This is our problem. We seek to retaliate, not to understand. We don’t want to acknowledge that the person sitting opposite us could worship a different God, and yet still be as good a person as we consider ourselves. Or even better. Our pigheaded opinions of our superiority, our divinity, this rabid belief that each of us worships the true God while the rest are all in the wrong. Does believing in God mean that you look down on everyone around you? I really don’t think so. As far as I think, believing is supposed to make your heart softer, not harder. We are all flesh and bone and blood. And if you think your religion tells you that your blood is worth more than someone else’s, you’re probably reading something wrong.
There is so much pain around us. There is so much anguish around us. We have painted our houses in our neighbors’ blood so that the curse passes us over. What did you accomplish, ISIS, by bombing France? What did you accomplish, Al Qaeda, with 9/11? You’ve earned the world decades of suffering, backlash attacks, retaliatory strikes. Like a stack of dominoes, world peace is collapsing. Governments rise and all, people come to power and leave, disgraced or forgotten, but everyone wrecks havoc, whether they carry a stately title or a cash award for info. A scant handful actually aim for damage control, but they’re shunted aside just as rapidly. And the monsters watch the show from their shelters, planning and plotting where to hurt next. Is this who you are? Is this who we are? I refuse to believe in this, that we could not violently refuse an association with the worst of humanity, whoever they bow to.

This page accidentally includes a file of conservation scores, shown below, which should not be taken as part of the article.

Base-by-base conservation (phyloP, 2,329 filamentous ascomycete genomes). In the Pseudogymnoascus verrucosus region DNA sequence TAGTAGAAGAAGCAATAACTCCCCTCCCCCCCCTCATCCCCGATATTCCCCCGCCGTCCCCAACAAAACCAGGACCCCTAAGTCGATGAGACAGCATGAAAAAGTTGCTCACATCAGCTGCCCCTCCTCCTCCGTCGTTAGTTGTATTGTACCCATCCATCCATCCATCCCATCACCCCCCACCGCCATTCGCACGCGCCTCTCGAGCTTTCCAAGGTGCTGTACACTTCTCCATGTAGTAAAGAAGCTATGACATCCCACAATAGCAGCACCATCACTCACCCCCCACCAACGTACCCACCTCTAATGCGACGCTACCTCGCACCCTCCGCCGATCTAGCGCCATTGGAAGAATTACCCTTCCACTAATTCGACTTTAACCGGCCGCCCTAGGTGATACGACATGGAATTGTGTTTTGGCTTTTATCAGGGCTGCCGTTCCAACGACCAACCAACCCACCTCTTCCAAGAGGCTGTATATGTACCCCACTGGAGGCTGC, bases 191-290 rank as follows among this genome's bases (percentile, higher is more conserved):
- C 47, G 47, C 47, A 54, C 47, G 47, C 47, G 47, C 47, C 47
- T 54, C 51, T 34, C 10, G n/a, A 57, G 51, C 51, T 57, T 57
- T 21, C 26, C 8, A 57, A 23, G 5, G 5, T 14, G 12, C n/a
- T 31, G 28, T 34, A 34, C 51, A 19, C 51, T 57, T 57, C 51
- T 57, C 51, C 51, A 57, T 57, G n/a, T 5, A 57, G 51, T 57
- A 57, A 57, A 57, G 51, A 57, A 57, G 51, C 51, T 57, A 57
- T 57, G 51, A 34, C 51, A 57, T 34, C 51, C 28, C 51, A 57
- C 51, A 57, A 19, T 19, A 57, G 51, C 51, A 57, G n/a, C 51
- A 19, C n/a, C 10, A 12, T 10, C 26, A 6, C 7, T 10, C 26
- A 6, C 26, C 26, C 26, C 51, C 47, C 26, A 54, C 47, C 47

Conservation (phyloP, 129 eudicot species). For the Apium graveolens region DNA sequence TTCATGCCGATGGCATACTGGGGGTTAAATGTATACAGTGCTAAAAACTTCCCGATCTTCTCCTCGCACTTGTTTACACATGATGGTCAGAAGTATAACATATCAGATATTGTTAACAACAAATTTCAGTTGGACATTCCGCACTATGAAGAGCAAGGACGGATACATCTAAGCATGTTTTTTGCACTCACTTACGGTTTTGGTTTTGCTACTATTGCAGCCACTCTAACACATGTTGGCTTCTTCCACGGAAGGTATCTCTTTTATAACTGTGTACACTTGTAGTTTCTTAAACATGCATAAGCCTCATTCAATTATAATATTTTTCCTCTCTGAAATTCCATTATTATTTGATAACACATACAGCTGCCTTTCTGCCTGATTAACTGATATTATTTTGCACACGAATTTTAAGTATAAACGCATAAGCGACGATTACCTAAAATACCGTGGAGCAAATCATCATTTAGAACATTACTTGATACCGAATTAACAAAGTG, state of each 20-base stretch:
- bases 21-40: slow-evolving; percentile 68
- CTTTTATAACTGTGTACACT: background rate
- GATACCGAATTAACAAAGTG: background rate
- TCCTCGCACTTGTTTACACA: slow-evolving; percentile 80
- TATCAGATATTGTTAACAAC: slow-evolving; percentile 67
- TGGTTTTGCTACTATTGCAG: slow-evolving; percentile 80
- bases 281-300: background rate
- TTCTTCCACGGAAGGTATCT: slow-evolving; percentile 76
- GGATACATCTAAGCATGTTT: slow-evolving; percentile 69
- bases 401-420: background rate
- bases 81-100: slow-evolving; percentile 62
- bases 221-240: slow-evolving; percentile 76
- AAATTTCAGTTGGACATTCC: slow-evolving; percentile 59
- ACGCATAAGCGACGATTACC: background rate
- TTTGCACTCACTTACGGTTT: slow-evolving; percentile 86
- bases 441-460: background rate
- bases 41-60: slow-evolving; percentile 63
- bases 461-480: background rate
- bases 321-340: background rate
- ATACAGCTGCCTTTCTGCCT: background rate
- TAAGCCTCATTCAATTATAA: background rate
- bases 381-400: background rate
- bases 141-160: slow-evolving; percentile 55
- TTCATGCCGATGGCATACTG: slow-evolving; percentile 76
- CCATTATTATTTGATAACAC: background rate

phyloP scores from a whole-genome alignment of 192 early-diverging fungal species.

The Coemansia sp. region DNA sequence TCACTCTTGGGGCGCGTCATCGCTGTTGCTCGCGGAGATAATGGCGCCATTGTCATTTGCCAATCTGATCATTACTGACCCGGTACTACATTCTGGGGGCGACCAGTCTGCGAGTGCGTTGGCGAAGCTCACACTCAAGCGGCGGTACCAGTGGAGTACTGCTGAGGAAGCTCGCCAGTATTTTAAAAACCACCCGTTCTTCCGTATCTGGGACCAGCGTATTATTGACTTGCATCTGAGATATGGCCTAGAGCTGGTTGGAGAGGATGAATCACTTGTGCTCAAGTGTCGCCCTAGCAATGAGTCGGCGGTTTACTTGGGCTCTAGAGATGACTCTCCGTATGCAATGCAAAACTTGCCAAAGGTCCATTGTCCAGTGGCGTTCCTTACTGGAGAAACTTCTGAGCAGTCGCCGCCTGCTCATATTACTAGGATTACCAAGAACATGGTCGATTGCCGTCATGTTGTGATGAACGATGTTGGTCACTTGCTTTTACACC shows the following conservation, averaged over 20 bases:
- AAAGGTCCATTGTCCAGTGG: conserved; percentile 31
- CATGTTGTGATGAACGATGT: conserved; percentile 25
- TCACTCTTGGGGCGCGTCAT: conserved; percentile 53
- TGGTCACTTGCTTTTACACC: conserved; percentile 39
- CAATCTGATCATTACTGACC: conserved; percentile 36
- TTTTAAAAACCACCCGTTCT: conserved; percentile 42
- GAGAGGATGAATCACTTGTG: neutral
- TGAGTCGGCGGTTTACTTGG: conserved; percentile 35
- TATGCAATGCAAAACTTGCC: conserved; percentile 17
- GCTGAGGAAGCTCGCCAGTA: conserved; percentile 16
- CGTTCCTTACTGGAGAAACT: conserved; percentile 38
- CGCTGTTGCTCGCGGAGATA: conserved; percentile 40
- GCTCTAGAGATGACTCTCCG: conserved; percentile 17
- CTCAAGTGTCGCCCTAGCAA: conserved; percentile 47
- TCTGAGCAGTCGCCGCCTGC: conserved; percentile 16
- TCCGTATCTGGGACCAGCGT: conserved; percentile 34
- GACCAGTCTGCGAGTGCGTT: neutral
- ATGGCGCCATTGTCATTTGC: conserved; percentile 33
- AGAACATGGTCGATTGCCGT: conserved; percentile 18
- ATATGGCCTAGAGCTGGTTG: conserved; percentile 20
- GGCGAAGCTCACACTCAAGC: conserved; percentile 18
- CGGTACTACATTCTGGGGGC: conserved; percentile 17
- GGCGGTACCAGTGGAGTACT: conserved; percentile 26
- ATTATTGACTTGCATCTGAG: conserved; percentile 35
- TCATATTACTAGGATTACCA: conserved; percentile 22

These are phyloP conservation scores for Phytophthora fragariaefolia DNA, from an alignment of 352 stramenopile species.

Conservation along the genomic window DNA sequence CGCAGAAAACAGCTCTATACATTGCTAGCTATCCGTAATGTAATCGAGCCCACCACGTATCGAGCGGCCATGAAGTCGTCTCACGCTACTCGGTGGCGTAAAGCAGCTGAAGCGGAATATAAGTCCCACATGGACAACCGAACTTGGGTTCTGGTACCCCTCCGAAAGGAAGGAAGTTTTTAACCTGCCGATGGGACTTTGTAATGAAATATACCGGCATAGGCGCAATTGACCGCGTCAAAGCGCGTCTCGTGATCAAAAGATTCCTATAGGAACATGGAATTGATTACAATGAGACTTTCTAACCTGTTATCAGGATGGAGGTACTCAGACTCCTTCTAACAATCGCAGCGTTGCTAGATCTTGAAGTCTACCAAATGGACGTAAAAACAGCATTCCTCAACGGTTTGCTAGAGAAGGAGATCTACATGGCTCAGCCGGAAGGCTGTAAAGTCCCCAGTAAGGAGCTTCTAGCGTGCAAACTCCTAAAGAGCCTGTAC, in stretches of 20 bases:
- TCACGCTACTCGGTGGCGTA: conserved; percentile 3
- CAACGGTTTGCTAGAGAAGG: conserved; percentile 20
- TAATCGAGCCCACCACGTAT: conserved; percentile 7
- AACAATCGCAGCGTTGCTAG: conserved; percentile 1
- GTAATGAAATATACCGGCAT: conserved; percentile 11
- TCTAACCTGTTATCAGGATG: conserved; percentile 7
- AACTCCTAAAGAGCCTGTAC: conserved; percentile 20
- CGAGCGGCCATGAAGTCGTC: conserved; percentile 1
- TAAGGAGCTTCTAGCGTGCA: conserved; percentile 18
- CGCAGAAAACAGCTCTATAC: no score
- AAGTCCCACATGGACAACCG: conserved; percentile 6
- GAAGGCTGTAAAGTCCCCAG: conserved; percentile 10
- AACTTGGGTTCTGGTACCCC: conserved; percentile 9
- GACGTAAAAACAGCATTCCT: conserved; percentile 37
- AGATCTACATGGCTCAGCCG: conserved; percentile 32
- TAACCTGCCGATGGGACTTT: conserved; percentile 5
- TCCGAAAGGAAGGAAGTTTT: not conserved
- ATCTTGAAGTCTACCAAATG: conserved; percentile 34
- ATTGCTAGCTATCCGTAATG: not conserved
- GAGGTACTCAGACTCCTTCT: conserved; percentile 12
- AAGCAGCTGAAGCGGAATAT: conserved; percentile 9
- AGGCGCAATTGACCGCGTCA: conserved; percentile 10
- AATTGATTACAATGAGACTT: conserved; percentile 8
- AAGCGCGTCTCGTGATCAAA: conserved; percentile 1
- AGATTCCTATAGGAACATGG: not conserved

If you seek to hurt someone, you are wrong. If you choose to cause pain, you are wrong. Whether it’s one person or one hundred. If you aim to cause damage, cause death, you are wrong. If you believe that God wants you to, you are wrong. You are as wrong as can possibly be. You carry the burden of hurting everyone you have hurt on your soul. Whether it’s a guy who’s heart you broke, or a goddamn building you blew up, do you understand?
How will you even stand before your God?
How will you even face God?
I seem to be losing a lot of people these days. People who matter, people who are important to me. In a mire of people I don’t particularly care for, former seem to be a rapidly shrinking minority. And someone left today too.
Earlier this week, my great aunt passed away. She was a good few years ahead of eighty, and she passed quietly in her sleep. The funeral was a loud and shrieky affair, as large family gatherings usually are. And in the midst of it all, I sat next to her as I had done many times, only this time her withered hand wasn’t clutching back.